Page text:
The same situation can be perceived, felt, and experienced totally differently depending on the quality of our presence, our confidence, and our credibility. Ultimately, whether the outcome is a “success or failure”, the way we act or react either arouses and contributes to the conflict or defuses it.

Some teachings focus on being effective: knocking someone out, to put it simply. Others place their accent on an educational system’s values in the large sense of the term. The two are not incompatible, on the contrary. They are even interdependent and formative. It is all a question of dosage, discernment, and, most of all, perspective. This is where the teacher’s role takes on its meaning. It is not the method that is important but the person who teaches.

To get back to aikido and the process of learning it, for beginners each technique seems unique, responding to a specific attack or priority. As their understanding grows, as they make connections, and as they put what they learn into perspective, the techniques reveal common principles that go beyond the conventional system. Differences between techniques actually bring out what they have in common. Content and form become one, as ocean waves whose impermanence and variations are only the expressions of their true nature. A wave is water before being a wave.

“Without a living process [content], there is just aesthetics; and living process which does not arrive at articulated form, is ‘soup’.”2 Thomas Richards

Thus, to study one technique is to study all techniques. To develop presence in one situation is to develop it for any situation.

That is what bridges experimental presence with real life. That, for me, captures aikido’s vocation and incredible effectiveness (a vocation that is not exclusive to aikido but that applies to the study of any art or process), leading toward the universal, ultimate, and transcendent.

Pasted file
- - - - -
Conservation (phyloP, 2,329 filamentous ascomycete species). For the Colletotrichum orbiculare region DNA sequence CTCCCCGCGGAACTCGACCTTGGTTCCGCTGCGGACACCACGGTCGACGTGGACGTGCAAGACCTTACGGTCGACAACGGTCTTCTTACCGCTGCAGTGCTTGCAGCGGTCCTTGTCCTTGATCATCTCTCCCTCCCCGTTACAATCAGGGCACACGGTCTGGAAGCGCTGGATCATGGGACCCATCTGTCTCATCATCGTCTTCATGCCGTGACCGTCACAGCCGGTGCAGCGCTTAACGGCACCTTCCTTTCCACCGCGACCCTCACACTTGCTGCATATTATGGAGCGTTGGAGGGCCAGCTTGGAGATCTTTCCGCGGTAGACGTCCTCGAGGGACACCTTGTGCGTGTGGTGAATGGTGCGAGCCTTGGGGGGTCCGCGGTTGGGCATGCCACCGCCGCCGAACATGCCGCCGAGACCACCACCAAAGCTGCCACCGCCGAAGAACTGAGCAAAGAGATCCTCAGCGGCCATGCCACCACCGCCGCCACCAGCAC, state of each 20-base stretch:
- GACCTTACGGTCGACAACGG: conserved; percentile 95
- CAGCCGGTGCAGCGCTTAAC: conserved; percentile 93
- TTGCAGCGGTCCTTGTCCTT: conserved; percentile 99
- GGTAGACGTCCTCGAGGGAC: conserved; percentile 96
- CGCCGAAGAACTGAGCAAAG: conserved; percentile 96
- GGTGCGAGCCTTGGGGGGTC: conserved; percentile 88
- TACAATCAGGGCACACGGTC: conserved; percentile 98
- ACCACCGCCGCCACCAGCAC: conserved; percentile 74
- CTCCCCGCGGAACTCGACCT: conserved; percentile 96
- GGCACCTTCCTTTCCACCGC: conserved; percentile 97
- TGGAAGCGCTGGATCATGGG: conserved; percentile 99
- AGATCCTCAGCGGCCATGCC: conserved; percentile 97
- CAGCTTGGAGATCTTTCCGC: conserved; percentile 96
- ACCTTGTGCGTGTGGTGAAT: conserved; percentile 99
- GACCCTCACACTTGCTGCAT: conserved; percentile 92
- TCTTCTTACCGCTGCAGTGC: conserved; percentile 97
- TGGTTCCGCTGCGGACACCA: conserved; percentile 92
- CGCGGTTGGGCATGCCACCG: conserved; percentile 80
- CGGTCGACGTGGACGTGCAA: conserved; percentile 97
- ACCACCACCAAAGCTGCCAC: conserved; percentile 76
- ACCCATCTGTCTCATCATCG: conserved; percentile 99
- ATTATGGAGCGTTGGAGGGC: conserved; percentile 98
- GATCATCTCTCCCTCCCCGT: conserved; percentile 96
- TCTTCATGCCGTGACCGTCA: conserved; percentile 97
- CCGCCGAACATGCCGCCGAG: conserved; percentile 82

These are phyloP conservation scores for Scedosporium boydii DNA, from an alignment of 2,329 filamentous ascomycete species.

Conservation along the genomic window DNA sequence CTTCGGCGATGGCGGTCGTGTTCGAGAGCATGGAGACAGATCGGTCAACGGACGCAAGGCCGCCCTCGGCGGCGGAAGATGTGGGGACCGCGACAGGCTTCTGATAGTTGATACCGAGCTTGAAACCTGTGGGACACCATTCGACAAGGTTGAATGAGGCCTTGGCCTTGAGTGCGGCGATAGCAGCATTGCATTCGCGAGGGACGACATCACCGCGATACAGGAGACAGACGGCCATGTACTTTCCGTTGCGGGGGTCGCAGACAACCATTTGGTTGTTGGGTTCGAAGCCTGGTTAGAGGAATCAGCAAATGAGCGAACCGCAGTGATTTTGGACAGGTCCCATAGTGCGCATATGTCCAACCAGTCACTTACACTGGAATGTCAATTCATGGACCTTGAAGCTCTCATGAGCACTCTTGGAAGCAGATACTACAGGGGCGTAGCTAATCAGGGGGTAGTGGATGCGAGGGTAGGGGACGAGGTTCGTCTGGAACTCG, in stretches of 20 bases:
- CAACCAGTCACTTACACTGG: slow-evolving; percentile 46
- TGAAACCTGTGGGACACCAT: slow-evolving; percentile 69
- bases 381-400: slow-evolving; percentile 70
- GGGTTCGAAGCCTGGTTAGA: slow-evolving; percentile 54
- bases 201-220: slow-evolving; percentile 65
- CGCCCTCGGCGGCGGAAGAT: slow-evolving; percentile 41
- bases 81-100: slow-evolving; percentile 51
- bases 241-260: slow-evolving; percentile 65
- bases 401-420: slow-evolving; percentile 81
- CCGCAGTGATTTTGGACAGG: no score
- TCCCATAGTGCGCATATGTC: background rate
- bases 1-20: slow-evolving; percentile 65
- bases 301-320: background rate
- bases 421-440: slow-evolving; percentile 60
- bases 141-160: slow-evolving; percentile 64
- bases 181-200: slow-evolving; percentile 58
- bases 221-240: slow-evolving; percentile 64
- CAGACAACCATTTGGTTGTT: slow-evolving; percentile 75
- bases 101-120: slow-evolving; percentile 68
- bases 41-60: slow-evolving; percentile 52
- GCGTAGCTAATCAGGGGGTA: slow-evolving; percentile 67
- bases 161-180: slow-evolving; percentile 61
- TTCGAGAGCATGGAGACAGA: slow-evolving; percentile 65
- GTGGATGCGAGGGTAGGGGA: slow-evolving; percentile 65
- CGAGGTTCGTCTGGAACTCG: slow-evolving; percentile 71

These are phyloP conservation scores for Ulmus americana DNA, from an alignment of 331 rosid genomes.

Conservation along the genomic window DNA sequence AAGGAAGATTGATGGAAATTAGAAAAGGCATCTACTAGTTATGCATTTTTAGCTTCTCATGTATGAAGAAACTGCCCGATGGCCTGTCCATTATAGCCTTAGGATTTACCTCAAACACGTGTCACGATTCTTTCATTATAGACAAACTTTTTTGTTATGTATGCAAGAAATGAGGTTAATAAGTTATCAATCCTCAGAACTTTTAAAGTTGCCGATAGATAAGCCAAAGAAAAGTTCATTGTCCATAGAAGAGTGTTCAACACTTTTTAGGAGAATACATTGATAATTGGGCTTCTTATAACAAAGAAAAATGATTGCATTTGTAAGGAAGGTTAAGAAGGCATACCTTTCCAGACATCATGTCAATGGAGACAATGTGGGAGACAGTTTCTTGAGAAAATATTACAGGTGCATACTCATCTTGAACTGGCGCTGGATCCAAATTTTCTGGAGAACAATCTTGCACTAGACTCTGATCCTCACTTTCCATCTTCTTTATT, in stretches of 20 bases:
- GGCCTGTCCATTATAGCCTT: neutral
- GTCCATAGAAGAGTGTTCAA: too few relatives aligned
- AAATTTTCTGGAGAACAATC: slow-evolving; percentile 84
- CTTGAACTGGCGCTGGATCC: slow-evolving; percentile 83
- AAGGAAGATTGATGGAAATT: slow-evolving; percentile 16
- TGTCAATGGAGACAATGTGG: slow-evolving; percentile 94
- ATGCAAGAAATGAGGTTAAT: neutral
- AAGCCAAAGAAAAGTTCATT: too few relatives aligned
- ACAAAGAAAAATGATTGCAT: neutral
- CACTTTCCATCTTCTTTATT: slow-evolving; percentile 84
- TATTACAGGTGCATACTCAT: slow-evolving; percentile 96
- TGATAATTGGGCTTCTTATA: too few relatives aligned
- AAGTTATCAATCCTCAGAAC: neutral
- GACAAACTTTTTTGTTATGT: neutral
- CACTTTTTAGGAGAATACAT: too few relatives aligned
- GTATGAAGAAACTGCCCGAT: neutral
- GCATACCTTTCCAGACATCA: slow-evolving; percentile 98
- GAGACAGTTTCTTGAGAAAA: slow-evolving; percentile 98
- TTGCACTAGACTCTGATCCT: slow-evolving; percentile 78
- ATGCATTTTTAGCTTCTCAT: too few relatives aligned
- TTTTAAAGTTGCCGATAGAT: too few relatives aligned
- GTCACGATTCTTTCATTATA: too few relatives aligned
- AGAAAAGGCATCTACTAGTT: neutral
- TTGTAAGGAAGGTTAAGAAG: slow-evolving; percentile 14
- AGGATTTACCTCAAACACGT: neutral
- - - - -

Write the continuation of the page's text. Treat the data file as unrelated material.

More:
A Relative Effectiveness

For many students, the effectiveness they develop in practice can also satisfy a “simple” expectation that they had when they began or that they have as they progress. The simple pleasure of creating a subtle physical communication with someone else. Of rediscovering one’s body and the way it functions, of becoming less stiff or more toned up, of meeting the need to socialize, and of freeing one’s mind of daily stress during the duration of class.

In the dojo where I teach is a student who is slightly mentally challenged. His handicap will likely prevent him from ever attaining a high level (although, one may ask, “a level of what?”), but he is determined and has significantly progressed to the extent he can. We each have our own path to follow and bring to it who we are and what we have. The effectiveness of one’s discipline has real meaning in relation to one’s own expectations and perspective, whatever they may be.

Comparisons and Value Judgements

The uninitiated and beginners often ask me this question as well: “Which martial art is the most effective?”

A martial or combat activity offers a controlled setting, with certain limits and its own specific codes: moves that are prohibited, a traditional garb, weight and age categories, referees, a lack of competition. Every discipline, even the most realistic, relies on a collective agreement. Even within a given discipline, different trends, or “styles” as some would say, can emerge. Indeed, teachers, due to their search for a better understanding of principles and to their personal influences at a given time, orient their teaching differently and even more so their forms of practice. As for students, they advance of course on the path offered.

Aikido students, like those of other disciplines, resemble each other, not in their techniques but in their principles. That is, moreover, what we should focus on when giving an exam: how many principles does the action unite? But most of the time we center on a characteristic (provoking superficial comparisons and value judgements, thus creating separation) instead of concentrating on what unites us or could bring us together (the permanency of principles). We forget that a wave is water.

When we begin to flaunt our specific characteristics (from a technical or ideological point of view), the idea is crushed by the object: we fall into formalism, forms of practice, but also forms of thought. The same is true for the concept of effectiveness. Within structured training, we aim for effectiveness that is specific to our discipline. We refine the efficiency of our moves, also specific to our discipline, according to our degree of advancement, our objectives, and the different perspectives that emerge as we progress. We forge our bodies and sharpen our minds.

To Each Art, Its Own Effectiveness